The income the deceased would have earned if the accident had not happened is also calculated in a claim for damages. This amount is significant to families who depend on the victim as the household’s primary income source.

Pain and Suffering of the Deceased

The family can also receive financial compensation for any pain the victim experienced from the accident until death. Some deaths happen instantly, while other victims experience extreme pain from their injuries, and they may have suffered for a long time before help arrived or if they were trapped somewhere.

A Reasonable Value for Non-Economic Damages

Family members are owed compensation for the loss of their loved one. Non-economic damages are for the loss of the individual.

For example, a child who lost a parent also loses a guide, counselor, and comforter, while a spouse also loses a companion, support, and consortium. They are losing future memories and will suffer emotionally for the rest of their lives.

There is also consideration given to the value of the victim’s life. For example, if the victim provided professional services, that would have allowed them to increase their earning potential exponentially.

How Does North Carolina’s Contributory Negligence Law Affect Wrongful Death Accidents?

North Carolina is one of the few states with a contributory negligence law. According to Find Law, the Pure Contributory Negligence doctrine bars recovery by the plaintiff if they’re just partially at fault (even as little as 1%).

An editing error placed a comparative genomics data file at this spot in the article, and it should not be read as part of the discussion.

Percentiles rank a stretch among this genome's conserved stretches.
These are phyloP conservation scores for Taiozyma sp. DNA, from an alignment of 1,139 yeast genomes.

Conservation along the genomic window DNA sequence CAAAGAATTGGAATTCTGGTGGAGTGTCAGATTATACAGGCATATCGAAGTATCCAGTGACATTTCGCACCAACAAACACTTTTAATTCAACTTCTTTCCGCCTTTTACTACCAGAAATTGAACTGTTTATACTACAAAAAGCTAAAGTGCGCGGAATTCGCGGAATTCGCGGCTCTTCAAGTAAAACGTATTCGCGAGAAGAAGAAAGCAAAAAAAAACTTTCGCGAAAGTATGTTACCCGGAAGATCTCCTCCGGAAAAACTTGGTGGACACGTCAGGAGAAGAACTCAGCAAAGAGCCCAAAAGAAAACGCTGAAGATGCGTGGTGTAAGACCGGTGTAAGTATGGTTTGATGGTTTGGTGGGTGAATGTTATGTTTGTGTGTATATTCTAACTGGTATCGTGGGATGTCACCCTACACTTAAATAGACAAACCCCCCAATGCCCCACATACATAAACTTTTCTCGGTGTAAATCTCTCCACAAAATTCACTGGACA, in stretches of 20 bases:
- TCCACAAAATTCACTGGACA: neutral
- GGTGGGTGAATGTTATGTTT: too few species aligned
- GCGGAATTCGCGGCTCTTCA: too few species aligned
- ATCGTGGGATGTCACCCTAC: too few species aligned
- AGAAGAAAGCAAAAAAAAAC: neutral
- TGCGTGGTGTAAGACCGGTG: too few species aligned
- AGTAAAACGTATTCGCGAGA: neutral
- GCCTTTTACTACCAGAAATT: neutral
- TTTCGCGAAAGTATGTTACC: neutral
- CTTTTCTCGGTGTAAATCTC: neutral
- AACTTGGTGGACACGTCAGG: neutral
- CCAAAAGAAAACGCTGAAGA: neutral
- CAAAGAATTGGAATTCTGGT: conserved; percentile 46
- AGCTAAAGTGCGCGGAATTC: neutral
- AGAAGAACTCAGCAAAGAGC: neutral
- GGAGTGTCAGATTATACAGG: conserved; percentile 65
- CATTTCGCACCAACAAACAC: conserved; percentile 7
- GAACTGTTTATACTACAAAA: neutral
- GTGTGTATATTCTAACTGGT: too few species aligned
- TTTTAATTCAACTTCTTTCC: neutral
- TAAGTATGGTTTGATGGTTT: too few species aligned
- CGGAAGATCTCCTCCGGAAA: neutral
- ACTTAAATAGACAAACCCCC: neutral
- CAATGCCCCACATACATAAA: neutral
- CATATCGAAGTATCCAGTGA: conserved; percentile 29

This law prevents injured victims from receiving compensation if they had any part in causing the accident that caused their injuries. The victim would only have to be found sharing as little as one percent of the fault for the incident to be ineligible for receiving any compensation due to the contributory negligence law.

Many defendants or their insurance companies attempt to use the contributory negligence law to avoid liability for their part in causing the accident. In order for someone to use this law as an affirmative defense, they must prove that the victim was somehow negligent and that this negligence contributed to the cause of the accident.

Using contributory negligence as a defense may seem easy, but it is actually difficult to prove. Tatum & Atkinson’s experienced wrongful death attorneys know how to overcome this defense strategy to ensure that you get your compensation.

Contact a North Carolina Wrongful Death Law Firm Today

If someone you love has been tragically killed in a wrongful death accident in North Carolina, contact Tatum & Atkinson: The Heavy Hitters as soon as possible. We will represent your family to make sure that you get the best possible outcome from your wrongful death case.

Call (800) LAW-0804 today for a free consultation.